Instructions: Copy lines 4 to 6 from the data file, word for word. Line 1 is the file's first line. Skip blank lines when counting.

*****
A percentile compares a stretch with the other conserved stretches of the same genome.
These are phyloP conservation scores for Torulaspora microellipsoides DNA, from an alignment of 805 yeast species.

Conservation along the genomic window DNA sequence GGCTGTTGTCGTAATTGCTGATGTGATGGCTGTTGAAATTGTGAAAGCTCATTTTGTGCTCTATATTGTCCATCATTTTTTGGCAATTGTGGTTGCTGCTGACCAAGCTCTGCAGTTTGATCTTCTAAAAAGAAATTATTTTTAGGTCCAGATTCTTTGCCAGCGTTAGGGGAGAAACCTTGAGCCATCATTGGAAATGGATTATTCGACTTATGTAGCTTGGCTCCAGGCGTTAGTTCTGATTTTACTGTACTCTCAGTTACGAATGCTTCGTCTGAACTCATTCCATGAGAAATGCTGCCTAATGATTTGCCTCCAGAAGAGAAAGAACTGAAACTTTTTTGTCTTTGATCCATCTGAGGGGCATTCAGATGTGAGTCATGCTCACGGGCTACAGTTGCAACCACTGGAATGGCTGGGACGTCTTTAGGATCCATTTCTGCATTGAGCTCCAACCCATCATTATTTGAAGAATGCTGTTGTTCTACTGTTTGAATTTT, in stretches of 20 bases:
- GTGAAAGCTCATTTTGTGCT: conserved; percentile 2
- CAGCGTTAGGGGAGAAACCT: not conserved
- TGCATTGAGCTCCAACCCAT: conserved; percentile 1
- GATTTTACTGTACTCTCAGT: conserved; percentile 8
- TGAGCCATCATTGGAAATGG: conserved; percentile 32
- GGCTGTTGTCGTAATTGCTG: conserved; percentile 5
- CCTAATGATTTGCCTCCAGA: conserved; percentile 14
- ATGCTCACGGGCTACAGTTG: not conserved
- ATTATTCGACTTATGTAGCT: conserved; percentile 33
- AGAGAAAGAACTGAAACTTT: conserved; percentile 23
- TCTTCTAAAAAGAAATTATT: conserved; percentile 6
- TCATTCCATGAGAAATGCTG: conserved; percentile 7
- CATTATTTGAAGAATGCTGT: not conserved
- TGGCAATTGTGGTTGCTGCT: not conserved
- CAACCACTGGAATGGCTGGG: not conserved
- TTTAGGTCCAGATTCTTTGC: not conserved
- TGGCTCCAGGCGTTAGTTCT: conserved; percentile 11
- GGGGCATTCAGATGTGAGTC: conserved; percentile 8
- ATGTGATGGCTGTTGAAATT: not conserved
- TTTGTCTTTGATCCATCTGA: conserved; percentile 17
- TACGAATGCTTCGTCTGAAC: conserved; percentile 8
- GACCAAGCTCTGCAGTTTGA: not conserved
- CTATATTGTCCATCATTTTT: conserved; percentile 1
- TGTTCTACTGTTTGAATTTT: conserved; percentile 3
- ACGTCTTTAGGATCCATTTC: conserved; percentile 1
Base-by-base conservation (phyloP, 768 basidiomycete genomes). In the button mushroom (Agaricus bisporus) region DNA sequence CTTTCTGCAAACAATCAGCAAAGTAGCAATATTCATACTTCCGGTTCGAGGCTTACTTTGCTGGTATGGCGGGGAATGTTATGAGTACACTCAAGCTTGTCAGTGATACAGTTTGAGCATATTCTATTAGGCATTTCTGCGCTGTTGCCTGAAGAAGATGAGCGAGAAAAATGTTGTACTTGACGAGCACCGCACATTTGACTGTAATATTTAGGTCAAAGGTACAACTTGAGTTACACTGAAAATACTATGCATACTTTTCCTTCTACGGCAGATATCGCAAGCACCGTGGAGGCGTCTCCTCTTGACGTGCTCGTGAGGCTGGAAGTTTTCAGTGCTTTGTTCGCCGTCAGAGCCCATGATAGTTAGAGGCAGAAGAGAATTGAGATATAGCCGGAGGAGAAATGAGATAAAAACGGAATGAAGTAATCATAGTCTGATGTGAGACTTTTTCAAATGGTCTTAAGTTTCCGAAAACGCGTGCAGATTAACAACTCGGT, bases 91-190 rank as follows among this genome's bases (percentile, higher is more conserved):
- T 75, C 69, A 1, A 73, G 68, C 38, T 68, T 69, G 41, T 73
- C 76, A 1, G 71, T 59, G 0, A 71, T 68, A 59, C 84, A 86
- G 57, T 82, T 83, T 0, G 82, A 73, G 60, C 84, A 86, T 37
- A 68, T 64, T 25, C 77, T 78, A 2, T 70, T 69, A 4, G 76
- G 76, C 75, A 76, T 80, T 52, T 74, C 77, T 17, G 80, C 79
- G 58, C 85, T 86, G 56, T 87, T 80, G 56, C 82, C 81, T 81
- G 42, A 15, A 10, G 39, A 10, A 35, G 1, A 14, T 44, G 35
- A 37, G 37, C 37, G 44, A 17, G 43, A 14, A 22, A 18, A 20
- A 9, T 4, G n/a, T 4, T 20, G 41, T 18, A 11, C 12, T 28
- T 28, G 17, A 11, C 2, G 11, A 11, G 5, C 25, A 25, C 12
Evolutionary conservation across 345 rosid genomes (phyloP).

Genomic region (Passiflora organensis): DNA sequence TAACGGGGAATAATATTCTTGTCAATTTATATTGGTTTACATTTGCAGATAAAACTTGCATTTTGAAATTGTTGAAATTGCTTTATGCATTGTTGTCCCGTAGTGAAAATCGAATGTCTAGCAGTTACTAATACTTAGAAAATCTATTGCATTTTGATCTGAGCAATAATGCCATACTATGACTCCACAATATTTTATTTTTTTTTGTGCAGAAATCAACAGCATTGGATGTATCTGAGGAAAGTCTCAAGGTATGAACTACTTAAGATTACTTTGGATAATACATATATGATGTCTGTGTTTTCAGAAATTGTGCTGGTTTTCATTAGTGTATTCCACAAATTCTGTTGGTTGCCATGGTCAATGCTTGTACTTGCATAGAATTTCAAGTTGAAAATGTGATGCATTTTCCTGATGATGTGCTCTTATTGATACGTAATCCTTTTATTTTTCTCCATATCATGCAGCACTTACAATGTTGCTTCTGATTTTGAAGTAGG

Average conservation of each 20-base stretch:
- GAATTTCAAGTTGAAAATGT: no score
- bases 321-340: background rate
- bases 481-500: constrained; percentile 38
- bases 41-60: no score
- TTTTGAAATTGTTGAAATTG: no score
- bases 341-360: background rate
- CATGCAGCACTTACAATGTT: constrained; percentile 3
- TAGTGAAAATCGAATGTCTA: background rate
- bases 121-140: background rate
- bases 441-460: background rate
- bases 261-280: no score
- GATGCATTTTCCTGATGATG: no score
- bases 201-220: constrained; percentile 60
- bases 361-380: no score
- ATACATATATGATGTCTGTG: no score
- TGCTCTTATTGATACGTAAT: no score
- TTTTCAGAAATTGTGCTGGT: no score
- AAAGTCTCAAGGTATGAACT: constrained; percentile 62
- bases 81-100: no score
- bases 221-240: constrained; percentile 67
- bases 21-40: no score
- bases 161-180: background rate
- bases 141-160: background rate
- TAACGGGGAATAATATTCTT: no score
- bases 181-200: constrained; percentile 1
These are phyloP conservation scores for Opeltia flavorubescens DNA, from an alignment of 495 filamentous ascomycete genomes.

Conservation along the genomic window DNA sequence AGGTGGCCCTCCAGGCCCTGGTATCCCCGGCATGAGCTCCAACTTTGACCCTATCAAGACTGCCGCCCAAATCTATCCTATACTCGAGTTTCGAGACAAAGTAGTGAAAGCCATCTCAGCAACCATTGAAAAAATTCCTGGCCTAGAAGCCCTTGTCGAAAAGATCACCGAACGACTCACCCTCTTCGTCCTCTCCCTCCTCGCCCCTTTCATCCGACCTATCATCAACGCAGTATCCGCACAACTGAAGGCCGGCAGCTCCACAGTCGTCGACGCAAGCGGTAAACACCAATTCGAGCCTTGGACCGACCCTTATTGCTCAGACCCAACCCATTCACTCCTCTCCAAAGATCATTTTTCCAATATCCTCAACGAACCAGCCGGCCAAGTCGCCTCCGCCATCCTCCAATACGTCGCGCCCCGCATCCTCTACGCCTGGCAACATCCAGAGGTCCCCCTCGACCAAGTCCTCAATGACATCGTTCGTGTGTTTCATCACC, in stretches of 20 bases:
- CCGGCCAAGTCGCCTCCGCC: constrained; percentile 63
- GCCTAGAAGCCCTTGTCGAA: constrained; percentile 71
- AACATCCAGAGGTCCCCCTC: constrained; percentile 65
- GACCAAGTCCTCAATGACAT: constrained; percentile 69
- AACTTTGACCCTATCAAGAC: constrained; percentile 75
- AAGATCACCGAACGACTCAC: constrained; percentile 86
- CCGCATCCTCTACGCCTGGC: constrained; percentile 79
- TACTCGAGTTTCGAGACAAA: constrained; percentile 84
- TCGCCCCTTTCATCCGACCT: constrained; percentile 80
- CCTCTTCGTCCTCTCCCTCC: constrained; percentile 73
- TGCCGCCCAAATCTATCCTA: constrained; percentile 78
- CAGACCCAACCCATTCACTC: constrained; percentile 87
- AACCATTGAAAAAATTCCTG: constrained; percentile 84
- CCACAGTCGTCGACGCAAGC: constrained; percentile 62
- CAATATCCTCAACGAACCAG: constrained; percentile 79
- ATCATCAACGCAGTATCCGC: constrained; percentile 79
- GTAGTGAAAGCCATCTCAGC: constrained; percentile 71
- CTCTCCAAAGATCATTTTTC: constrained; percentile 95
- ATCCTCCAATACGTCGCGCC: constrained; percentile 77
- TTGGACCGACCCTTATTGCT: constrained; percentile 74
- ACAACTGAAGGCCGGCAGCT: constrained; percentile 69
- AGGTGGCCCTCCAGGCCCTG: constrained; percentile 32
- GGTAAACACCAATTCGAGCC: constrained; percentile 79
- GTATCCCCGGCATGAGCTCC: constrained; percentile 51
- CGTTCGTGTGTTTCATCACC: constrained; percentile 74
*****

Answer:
- GTGAAAGCTCATTTTGTGCT: conserved; percentile 2
- CAGCGTTAGGGGAGAAACCT: not conserved
- TGCATTGAGCTCCAACCCAT: conserved; percentile 1